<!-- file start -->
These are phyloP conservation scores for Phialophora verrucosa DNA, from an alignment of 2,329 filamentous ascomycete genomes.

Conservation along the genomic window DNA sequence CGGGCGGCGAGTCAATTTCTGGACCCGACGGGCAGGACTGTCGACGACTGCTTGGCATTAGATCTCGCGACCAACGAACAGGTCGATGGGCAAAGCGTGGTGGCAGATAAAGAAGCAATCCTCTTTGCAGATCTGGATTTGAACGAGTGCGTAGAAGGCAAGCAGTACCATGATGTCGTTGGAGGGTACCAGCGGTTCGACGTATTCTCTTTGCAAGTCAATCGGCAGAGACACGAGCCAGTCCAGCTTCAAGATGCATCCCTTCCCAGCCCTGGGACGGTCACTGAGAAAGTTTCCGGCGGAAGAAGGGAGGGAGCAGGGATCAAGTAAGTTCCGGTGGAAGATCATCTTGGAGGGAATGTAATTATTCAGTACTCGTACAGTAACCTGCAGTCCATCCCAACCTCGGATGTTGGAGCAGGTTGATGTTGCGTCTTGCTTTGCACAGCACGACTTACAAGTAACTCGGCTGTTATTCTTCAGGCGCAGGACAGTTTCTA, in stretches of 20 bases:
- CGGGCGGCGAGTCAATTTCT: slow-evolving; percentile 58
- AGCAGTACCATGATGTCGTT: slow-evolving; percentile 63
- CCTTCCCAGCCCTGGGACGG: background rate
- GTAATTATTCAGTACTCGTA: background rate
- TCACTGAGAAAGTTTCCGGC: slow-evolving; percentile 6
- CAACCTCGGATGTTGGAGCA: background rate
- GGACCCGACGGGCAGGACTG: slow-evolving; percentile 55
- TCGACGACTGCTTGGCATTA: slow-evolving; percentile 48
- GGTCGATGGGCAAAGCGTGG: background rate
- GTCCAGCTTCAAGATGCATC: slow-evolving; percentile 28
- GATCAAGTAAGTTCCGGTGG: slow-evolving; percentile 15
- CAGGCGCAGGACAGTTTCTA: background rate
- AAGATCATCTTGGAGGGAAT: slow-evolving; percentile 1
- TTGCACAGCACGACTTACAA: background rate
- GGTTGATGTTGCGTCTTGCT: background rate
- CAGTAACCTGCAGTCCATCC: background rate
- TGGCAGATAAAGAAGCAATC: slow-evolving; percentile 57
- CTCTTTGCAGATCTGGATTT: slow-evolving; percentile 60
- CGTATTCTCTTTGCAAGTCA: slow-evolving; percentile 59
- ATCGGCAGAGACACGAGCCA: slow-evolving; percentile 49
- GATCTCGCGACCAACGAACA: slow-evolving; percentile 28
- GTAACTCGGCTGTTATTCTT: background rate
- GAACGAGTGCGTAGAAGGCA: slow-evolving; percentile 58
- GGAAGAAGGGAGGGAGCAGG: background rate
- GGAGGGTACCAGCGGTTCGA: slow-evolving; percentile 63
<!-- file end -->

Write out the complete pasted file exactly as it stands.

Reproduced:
These are phyloP conservation scores for Phialophora verrucosa DNA, from an alignment of 2,329 filamentous ascomycete genomes.

Conservation along the genomic window DNA sequence CGGGCGGCGAGTCAATTTCTGGACCCGACGGGCAGGACTGTCGACGACTGCTTGGCATTAGATCTCGCGACCAACGAACAGGTCGATGGGCAAAGCGTGGTGGCAGATAAAGAAGCAATCCTCTTTGCAGATCTGGATTTGAACGAGTGCGTAGAAGGCAAGCAGTACCATGATGTCGTTGGAGGGTACCAGCGGTTCGACGTATTCTCTTTGCAAGTCAATCGGCAGAGACACGAGCCAGTCCAGCTTCAAGATGCATCCCTTCCCAGCCCTGGGACGGTCACTGAGAAAGTTTCCGGCGGAAGAAGGGAGGGAGCAGGGATCAAGTAAGTTCCGGTGGAAGATCATCTTGGAGGGAATGTAATTATTCAGTACTCGTACAGTAACCTGCAGTCCATCCCAACCTCGGATGTTGGAGCAGGTTGATGTTGCGTCTTGCTTTGCACAGCACGACTTACAAGTAACTCGGCTGTTATTCTTCAGGCGCAGGACAGTTTCTA, in stretches of 20 bases:
- CGGGCGGCGAGTCAATTTCT: slow-evolving; percentile 58
- AGCAGTACCATGATGTCGTT: slow-evolving; percentile 63
- CCTTCCCAGCCCTGGGACGG: background rate
- GTAATTATTCAGTACTCGTA: background rate
- TCACTGAGAAAGTTTCCGGC: slow-evolving; percentile 6
- CAACCTCGGATGTTGGAGCA: background rate
- GGACCCGACGGGCAGGACTG: slow-evolving; percentile 55
- TCGACGACTGCTTGGCATTA: slow-evolving; percentile 48
- GGTCGATGGGCAAAGCGTGG: background rate
- GTCCAGCTTCAAGATGCATC: slow-evolving; percentile 28
- GATCAAGTAAGTTCCGGTGG: slow-evolving; percentile 15
- CAGGCGCAGGACAGTTTCTA: background rate
- AAGATCATCTTGGAGGGAAT: slow-evolving; percentile 1
- TTGCACAGCACGACTTACAA: background rate
- GGTTGATGTTGCGTCTTGCT: background rate
- CAGTAACCTGCAGTCCATCC: background rate
- TGGCAGATAAAGAAGCAATC: slow-evolving; percentile 57
- CTCTTTGCAGATCTGGATTT: slow-evolving; percentile 60
- CGTATTCTCTTTGCAAGTCA: slow-evolving; percentile 59
- ATCGGCAGAGACACGAGCCA: slow-evolving; percentile 49
- GATCTCGCGACCAACGAACA: slow-evolving; percentile 28
- GTAACTCGGCTGTTATTCTT: background rate
- GAACGAGTGCGTAGAAGGCA: slow-evolving; percentile 58
- GGAAGAAGGGAGGGAGCAGG: background rate
- GGAGGGTACCAGCGGTTCGA: slow-evolving; percentile 63